Saturday, February 12, 2011

Book Review: Evil Plans by Hugh McLeod

I've been a fan of Hugh McLeod for quite some time.  It was my pleasure to review his last book, Ignore Everybody on my own, so I was excited when his publisher asked if I would review a copy of his new book, Evil Plans: Having Fun on the Road to World Domination.  So with that having been said, here it comes: 

FULL DISCLOSURE: I was provided a review copy of the book free of charge by the publisher.

Evil Plans is a relatively short book.  Don't mistake that for meaning it's not powerful and good, but it's short and concise, and I like that; I'm just saying that I was able to sit and read it in about 1.5 hours, which made it pretty easy to read it twice in the span of a single day. Additionally, it includes a good amount of Hugh's famous business card artwork, like the piece featured at the top of this post.  What I like about him including the artwork strategically throughout the chapters is that the artwork now evokes a different set of information in my brain when I look at it; yes, I do have some of the prints that appear in the book, so I guess I'm one of the contributors, in my small way, to Hugh's realization of his own Evil Plan.

The concept of having an Evil Plan seems simple: your Evil Plan is that thing/idea that actually gets you out there to start doing what you love.  Hugh goes through numerous examples and reinforcing ideas about the validity of Evil Plans and some tactics to get there while also asking some hard questions.  However, don't mistake this as a step-by-step, how-to book: like most books of this vein, the idea seems to be to get you thinking differently with you filling in the tactical gaps of getting to the end result.

There are some great concepts in the book:
  • "Middle-Seat Guy" -- focuses on how much the middle seats on airplanes suck and how you should avoid being the guy stuck trying to sell them in a world that doesn't want them.
  • "Take the Cream Off the Top: Leave the Rest Behind" -- self explanatory.  What would it take for you to do that in what you do?
  • The Pressure to "Not Be Shit" -- you don't want to be shit, do you?  Who does?  We all have to deal with it and it's not going away; it's really whether or not hard is worth it.
  • "Dinsoaurspeak" -- you're going to have to read the book for this one, but I like it.  A lot.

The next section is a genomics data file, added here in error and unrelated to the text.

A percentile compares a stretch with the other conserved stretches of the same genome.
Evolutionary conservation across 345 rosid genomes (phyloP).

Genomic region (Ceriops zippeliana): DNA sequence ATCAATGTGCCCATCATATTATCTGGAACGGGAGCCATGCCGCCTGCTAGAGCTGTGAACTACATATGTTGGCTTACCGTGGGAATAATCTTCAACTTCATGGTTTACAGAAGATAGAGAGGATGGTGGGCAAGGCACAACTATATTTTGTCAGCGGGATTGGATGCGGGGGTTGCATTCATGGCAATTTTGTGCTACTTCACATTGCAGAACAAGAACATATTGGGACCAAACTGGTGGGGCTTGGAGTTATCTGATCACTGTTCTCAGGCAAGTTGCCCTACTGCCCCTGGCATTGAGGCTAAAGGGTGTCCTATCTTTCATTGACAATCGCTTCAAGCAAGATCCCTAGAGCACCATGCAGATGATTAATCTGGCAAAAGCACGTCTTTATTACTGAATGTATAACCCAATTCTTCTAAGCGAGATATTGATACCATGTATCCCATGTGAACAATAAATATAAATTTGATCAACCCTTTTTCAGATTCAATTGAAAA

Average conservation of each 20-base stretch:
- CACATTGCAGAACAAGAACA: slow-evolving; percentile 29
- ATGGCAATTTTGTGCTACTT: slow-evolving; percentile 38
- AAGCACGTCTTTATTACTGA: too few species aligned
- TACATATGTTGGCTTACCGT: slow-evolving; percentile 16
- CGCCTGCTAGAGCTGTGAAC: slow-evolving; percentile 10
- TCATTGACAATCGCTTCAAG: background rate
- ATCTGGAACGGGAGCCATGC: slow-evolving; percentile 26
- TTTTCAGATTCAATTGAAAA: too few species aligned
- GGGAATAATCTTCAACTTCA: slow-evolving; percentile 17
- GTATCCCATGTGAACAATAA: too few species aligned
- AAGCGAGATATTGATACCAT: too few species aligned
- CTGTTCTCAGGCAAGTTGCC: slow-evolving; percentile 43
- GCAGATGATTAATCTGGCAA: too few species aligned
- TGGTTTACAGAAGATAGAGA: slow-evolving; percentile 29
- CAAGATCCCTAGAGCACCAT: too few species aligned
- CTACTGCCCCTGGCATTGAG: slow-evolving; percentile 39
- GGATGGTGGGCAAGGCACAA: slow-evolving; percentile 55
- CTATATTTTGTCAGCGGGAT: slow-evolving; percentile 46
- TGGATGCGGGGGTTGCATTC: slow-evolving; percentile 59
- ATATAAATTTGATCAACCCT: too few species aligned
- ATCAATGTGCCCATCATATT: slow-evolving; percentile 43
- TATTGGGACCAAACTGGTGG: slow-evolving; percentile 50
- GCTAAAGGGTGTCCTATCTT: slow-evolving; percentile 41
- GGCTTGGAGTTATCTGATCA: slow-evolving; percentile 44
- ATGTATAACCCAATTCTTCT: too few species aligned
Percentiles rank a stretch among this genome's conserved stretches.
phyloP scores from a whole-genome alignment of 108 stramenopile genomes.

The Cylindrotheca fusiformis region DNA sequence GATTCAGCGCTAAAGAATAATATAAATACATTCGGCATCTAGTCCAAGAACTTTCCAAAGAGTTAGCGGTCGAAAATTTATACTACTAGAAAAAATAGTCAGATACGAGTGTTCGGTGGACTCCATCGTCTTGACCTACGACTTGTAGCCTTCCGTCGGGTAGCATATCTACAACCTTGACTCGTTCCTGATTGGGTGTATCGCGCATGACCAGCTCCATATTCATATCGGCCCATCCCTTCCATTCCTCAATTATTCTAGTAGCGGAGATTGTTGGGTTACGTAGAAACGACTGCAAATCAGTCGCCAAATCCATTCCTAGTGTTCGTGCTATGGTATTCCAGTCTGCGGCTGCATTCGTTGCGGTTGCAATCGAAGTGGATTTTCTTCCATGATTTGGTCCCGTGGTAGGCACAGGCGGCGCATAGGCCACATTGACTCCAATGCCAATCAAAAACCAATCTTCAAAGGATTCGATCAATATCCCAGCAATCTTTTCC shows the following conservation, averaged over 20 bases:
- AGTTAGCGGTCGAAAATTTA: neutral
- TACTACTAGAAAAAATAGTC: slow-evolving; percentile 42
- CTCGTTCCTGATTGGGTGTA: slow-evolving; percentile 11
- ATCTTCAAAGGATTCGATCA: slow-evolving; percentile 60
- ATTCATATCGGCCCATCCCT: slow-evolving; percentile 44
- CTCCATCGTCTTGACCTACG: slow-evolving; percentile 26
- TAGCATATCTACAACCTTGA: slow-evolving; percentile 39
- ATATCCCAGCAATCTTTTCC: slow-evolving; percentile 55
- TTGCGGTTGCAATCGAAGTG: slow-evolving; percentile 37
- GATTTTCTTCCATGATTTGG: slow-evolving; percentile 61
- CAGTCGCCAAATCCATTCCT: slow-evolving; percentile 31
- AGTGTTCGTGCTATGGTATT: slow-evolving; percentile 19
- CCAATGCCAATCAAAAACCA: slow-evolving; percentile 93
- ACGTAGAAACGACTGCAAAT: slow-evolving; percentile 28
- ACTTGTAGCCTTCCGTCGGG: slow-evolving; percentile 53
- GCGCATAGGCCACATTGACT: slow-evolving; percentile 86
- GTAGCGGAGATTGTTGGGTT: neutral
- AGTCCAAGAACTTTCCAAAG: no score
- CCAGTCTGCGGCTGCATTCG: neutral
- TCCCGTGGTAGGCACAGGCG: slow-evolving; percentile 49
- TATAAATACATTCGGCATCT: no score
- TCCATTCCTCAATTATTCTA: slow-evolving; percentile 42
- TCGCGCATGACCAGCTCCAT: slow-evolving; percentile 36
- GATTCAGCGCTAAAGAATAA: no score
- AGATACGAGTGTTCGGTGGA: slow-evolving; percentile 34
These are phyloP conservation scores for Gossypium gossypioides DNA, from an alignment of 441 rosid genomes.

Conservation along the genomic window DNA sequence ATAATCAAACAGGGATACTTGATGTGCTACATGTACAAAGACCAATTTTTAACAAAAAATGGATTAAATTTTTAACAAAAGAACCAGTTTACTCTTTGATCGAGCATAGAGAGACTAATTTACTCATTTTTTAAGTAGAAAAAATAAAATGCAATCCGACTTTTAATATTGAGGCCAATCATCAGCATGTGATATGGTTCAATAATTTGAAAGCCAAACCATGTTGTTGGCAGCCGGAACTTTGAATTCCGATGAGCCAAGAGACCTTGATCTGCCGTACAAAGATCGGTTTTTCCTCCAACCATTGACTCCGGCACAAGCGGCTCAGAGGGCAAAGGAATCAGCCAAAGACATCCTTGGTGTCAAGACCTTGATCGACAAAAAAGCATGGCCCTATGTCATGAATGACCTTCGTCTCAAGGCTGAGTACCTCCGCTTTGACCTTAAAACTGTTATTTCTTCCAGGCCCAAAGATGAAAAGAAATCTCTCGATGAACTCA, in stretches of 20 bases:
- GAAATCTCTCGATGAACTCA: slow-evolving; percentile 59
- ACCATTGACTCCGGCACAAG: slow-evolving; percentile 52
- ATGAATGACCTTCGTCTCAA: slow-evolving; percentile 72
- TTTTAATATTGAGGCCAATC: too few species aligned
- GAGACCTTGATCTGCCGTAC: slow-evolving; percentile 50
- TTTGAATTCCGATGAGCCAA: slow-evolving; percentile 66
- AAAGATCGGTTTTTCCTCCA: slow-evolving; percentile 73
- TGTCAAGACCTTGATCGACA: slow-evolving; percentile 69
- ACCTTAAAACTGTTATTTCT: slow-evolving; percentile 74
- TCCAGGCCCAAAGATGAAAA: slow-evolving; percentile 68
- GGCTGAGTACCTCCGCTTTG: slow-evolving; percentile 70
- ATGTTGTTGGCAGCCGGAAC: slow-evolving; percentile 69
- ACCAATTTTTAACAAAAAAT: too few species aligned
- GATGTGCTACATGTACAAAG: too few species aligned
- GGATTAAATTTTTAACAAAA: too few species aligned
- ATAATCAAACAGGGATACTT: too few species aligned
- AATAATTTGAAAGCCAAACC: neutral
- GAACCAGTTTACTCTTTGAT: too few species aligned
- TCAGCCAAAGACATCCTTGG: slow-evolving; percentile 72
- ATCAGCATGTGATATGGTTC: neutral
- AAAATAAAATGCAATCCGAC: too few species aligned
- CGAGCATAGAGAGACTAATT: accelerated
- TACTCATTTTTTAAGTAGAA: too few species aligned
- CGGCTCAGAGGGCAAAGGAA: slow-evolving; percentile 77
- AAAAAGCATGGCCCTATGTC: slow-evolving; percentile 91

One of the more resonating chapters with me was the Death by Stuff chapter and it goes something like this: if you love your stuff and not what you do, then you'll suffer "Death by Stuff", which doesn't seem like a fun way to live.  When I was graduating college, I could have taken a high-paying consulting job and instead did something that I loved for half of the pay.  The high-paying job would have put me in a fancy apartment with an expensive car, and I would've been playing that game of upgrading and getting more stuff forever without loving what I was doing at all.  No regrets on my part when I look back.  I think I'm one of the few (only?) people in my senior class that actually didn't take the expected path.  And, yes, a bunch of them laughed at me.  But recently I've not heard from any of them that they're loving what they're doing.  Too bad for them, I guess.

I remember the "moment", as Hugh refers to it, of my first Evil Plan.  When I was a senior in college and right before I graduated, a guy that I had been working with doing event security told me not to get into the business and not to get into entertainment.  He then clarified the remark by saying that I shouldn't get into entertainment unless I could be at the top of an entertainment "pile".  Evil Plan decided and I spent the last 10 years actualizing it.  Worked hard, sacrificed weekends, nights, holidays, regular hours, normal jobs (see paragraph above), and higher pay (see paragraph above) to get there -- I slept rough and I was overextended and it was a blast.  Oh, and I still do that because I'm doing what I love, and, frankly, as Hugh rightly points out, there's never been a better time to be overextended.

We'll see where my next Evil Plan comes from -- Hugh points out that you can't necessarily force that moment and that you'll likely not know that you reached the moment until after you've experienced it and are reflecting back.  That's ok.  I've done all I can do: I've decided to decide that there will be another.

Read the book.  It's worth your time.

The book comes out on February 17, 2011.

PS -- Hugh's graphic at the top immediately made me think of that scene in Kung Fu Panda (yes, I have a 5-year old and it's a funny movie regardless) where his father tells him that the there is no secret ingredient to make the secret ingredient soup -- go see the movie if you have no idea what I'm talking about.  The end point, and the reason that I bring it up, is that Evil Plans is a hell of a cookbook while the rest, of course, is just up to you.  There is no secret ingredient.  Or secret sauce, for that matter.